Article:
PEOPLE v. MADDOX

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District Court of Appeal, First District, Division 1, California.

PEOPLE v. MADDOX.

Cr. 2389.

Decided: July 24, 1946

Eljoe Maddox, of Represa, in pro. per. Robert W. Kenny, Atty. Gen., and David K. Lener, Deputy Atty. Gen., for respondent.

By information defendant was charged with rape together with a prior conviction of robbery. He pleaded not guilty to the rape and stood mute on the charge of prior conviction. He and his counsel waived a jury trial. The court found him guilty of the rape, and likewise found that he had suffered the charged prior conviction. From the judgment of conviction and from the order denying his motion for a new trial the defendant appeals in propria persona, the public defender having refused to prosecute the appeal.

Defendant's principal contention is that the evidence is insufficient to support the judgment on the rape charge. He also urges, without citation of authority, that the prior conviction statutes, Pen.Code, § 644, are unconstitutional for the reason that evidence of a prior conviction necessarily prejudices the finder of fact against the accused on the main charge. There is no merit in either contention.

So far as the constitutionality of prior conviction statutes is concerned, the point is no longer an open question. People v. Rose, 26 Cal.App.2d 513, 79 P.2d 737; see, also, cases collected 8 Cal.Jur., p. 641, § 614; 4 Cal.Jur., Ten Year Supp., p. 1032, § 614. No contention is made that in form the prior was not properly charged, proved or found.

The evidence on the rape charge amply demonstrates the guilt of the defendant. The complaining witness, who was but 19 years of age, on May 25, 1945, resided in an apartment house on 7th Street in Oakland. The defendant occupied the adjoining apartment. It was connected with that of the complaining witness by a door which was supposed to be kept locked and which was nailed shut on the defendant's side. The witness testified that on the night in question she returned home from work about midnight; that she went to bed about 1:00 a. m.; that there was considerable noise in defendant's apartment indicating that he was having a party; that before she went to sleep the defendant talked to her through the locked door telling her that ‘they’ (apparently the police) had taken his guests; that she went to sleep; that she awakened about 2:00 a. m. with a coughing spell; that defendant started talking to her again, recommending a treatment for the cough; that she again went to sleep and awakened at 4:30 or 5:00 a. m. to find defendant standing at the foot of her bed dressed in blue-striped shorts and a white upper; that she put on her light and attempted to get up; that defendant told her if she was ‘going to holler or scream he was going to kill’ her; that he grabbed her by the throat; that he then removed his shorts and got into her bed and committed forcible rape upon her. She identified a pair of distinctively colored shorts and a white upper as resembling the garments she saw on defendant on the morning in question. When defendant was arrested some time after 8:00 a. m. he was wearing these shorts and upper.

The complaining witness further testified that she had never been in defendant's room, and that before May 25th he had never been in her room; that upon completion of the act defendant told her that he was going to return to her room again and that if she said anything to anybody about what had happened he would kill her; that the connecting door between the two rooms had been opened; that she did not scream during the act because she was in fear of her life; that after the act she was terrified and hysterical and remained in bed until about 8:00 a. m. when she informed another tenant in the apartment of what had occurred and the police were called. The defendant was arrested in his room a short time later. The arresting officer found a key in the possession of defendant that fitted the lock in the connecting door. The nails on the defendant's side of the door had been bent so that the door could open. When arrested the defendant, according to the arresting officers, was suffering from a very bad ‘hang-over.’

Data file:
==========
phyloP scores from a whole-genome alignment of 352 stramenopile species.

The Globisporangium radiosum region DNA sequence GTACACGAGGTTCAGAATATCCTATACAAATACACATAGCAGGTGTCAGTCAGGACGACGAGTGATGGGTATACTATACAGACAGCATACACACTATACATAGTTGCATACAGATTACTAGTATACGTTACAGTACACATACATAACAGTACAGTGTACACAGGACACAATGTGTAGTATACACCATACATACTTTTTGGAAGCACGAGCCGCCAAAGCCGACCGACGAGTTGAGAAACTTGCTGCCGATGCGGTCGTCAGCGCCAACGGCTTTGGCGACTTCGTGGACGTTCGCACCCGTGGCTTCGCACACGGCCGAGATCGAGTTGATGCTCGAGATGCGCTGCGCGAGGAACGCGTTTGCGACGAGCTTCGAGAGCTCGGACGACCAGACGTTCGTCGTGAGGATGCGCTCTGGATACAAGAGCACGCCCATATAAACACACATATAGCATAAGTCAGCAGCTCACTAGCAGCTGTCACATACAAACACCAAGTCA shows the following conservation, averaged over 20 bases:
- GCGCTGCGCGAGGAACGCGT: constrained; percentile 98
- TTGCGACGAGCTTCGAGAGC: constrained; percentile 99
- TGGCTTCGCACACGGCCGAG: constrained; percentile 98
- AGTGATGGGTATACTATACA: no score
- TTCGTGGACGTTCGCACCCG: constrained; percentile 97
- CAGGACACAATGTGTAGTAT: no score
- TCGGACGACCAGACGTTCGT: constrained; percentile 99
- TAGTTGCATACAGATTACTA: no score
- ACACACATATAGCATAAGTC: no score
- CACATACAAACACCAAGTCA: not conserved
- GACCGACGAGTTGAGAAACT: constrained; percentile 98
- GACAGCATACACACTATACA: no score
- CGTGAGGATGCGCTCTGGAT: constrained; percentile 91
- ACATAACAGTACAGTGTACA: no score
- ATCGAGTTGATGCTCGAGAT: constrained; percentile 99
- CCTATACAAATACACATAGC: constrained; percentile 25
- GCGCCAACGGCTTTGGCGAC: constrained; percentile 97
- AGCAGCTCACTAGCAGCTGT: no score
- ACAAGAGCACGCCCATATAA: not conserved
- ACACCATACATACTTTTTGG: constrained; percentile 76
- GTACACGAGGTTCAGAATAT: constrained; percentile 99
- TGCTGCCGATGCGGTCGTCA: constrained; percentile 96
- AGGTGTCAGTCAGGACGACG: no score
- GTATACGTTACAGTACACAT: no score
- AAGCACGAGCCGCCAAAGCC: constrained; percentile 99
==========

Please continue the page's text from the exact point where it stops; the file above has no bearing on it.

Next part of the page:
Defendant took the stand in his own defense. He denied committing the acts charged, denied opening the connecting door, and denied ever having been in the complaining witness' room. He admitted talking to the girl through the closed door about 1:00 a. m., but testified that he then left the house and visited several places and did not return until about 7:00 a. m. No witnesses were produced to corroborate this story.

From this brief summary it is obvious that the evidence is sufficient to support the finding of guilt, and that this court has no power to disturb the finding. People v. Cline, 117 Cal.App. 181, 3 P.2d 575; People v. Lay, 66 Cal.App.2d 889, 153 P.2d 379; see, also, People v. Schneider, 36 Cal.App.2d 292, 98 P.2d 215; People v. Newland, 15 Cal.2d 678, 104 P.2d 778; People v. Perkins, 8 Cal.2d 502, 66 P.2d 631; People v. Tedesco, 1 Cal.2d 211, 34 P.2d 467. We have carefully examined the transcript. There were no errors in the admission or exclusion of evidence. The record demonstrates that defendant was given a fair trial, and that the trial judge carefully protected all of the constitutional and statutory rights of defendant.

The judgment and order appealed from are affirmed.

PETERS, Presiding Justice.

KNIGHT and WARD, JJ. concur.

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